How many times do the Kansans have to go out of their way to prove to the rest of the world that Kansas is a state populated by morons, psychopaths and mental defectives?
Here is the latest, chronicled by Kevin Grandia at De-Smog Blog:
Desperate times, call for desperate arguments.In a last ditch bid to build two new coal plants in Kansas, Larry Powell (R- Garden City) is making the argument that the new coal plants would be in fact good for local crops.It’s worth mentioning that Garden City, Kansas is also home to a new organization called “Kansans for Affordable Energy.”The KAE recently ran outrageous print ads claiming that Hugo Chavez, Mahmoud Ahmadinejad and Vladamir Putin are smiling because the Kansas state government rejected the new coal plants and would now have to rely on Iran, Russia and Venezuela for natural gas imports.The KAE failed to mention that Kansas does not currently import any natural gas from these countries and in fact receives well over three-quarters of its gas from Canada.
I guess that would mean that the Canadians are smiling…
Anyway, Larry Powell’s argument, as you may well imagine, is simply that CO2 is good for plants, so the more the better. He claimed that “atmospheric CO2 enrichment will boost world agricultural output by about 50 percent”*
Not so much, Senator Powell. It has been shown by actual research, instead of just randomly pooping idiocies out of your mouth, that an increase in CO2 benefits plants a little bit, but then, as you increase the CO2 more, you get no more benefit.
There is a theory that suggests that higher CO2 levels could benefit water stressed plants, because when plants are busy gasping for CO2, they let out some water. But since plants did not evolve in a higher CO2 atmosphere, it is very doubtful that any plants are prepared to use this loophole in any significant way.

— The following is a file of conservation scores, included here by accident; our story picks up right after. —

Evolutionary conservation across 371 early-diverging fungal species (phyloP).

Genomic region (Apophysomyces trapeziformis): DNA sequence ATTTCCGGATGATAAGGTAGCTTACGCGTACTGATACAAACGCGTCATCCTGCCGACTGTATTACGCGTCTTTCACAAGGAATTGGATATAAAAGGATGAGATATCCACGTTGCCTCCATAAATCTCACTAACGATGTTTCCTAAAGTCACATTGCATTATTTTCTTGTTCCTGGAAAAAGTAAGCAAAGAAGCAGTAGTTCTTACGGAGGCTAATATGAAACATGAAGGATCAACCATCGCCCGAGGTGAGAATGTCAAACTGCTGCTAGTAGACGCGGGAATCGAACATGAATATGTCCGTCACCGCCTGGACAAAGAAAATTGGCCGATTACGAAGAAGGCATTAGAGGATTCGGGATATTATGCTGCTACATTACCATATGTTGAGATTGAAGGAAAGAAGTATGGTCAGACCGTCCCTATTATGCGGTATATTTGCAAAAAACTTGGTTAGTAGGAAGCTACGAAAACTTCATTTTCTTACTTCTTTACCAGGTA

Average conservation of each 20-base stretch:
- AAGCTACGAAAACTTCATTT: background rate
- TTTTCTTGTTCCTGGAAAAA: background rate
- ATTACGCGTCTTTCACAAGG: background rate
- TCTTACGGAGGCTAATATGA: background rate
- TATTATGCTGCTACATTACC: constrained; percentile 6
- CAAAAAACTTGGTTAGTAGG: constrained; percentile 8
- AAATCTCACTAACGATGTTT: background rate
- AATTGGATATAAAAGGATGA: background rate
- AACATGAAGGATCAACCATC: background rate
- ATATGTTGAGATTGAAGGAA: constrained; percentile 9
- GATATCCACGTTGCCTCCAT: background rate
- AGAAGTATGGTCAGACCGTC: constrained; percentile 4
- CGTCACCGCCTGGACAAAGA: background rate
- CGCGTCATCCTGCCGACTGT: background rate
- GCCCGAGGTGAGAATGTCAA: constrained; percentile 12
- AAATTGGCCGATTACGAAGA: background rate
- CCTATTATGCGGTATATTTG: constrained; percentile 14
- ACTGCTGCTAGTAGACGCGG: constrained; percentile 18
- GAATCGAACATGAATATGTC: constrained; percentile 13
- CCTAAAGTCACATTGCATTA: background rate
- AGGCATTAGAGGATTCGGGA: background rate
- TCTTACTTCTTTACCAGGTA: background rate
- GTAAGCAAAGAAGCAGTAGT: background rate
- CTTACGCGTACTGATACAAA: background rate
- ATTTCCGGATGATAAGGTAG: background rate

Model projections suggest that although increased temperature and decreased soil moisture will act to reduce global crop yields by 2050, the direct fertilization effect of rising carbon dioxide concentration ([CO2]) will offset these losses. The CO2 fertilization factors used in models to project future yields were derived from enclosure studies conducted approximately 20 years ago. Free-air concentration enrichment (FACE) technology has now facilitated large-scale trials of the major grain crops at elevated [CO2] under fully open-air field conditions. In those trials, elevated [CO2] enhanced yield by ~50% less than in enclosure studies. This casts serious doubt on projections that rising [CO2] will fully offset losses due to climate change.(Ainsworth et al 2006)
The Ainsworth study produced these results showing that yields were limited:
Table 1. Percentage increases in yield, biomass, and photosynthesis of crops grown at elevated [CO2] (550 Âµmol mol-1) relative to ambient [CO2] in enclosure studies versus FACE experiments. Data for enclosure studies were summarized by Kimball (18), Cure and Acock (17), and Allen et al. (16) and in Fig. 2. Mean response ratios from these reviews were adjusted to an elevated [CO2] of 550 Âµmol mol-1 by means of the nonrectangular hyperbolic functions for C3 and C4 species from Fig. 2. The values that summarize all chamber studies shown in Fig. 2 are given in the row entitled “enclosure studies.” Percentage increases for FACE studies were generated by meta-analysis [see supporting online material (SOM) and table S2] (37).
The following is an even clearer exposition of the problem:
Fig. 3. Comparison of theoretical and actual changes in C3 crop production parameters at an elevated [CO2] of 550 ppm relative to ambient [CO2]. Theory, theoretical RuBisCO-limited photosynthesis at 550 ppm [(9) and SOM]; A’, measured daily integral of carbon uptake; biomass, final above-ground biomass; yield, harvestable grain yield. Error bars indicate mean Â± 90% confidence intervals. A’, biomass, and yield were measured in C3 crops exposed to elevated [CO2] in FACE experiments
As you can see, there is no hope of the Senator’s wishes coming true, even if he knocks his ruby slippers together and says “There’s no place like home” a hundred times. Nature has spoken. Science translated. The Senator must listen.
LONG, S. P., AINSWORTH, E. A., LEAKEY, A. D. B., NÖSBERGER, J. & ORT, D.R. (2006): Food for thought: lower-than-expected crop yield stimulation with rising CO2 concentrations.. Science, 312, 1918-21.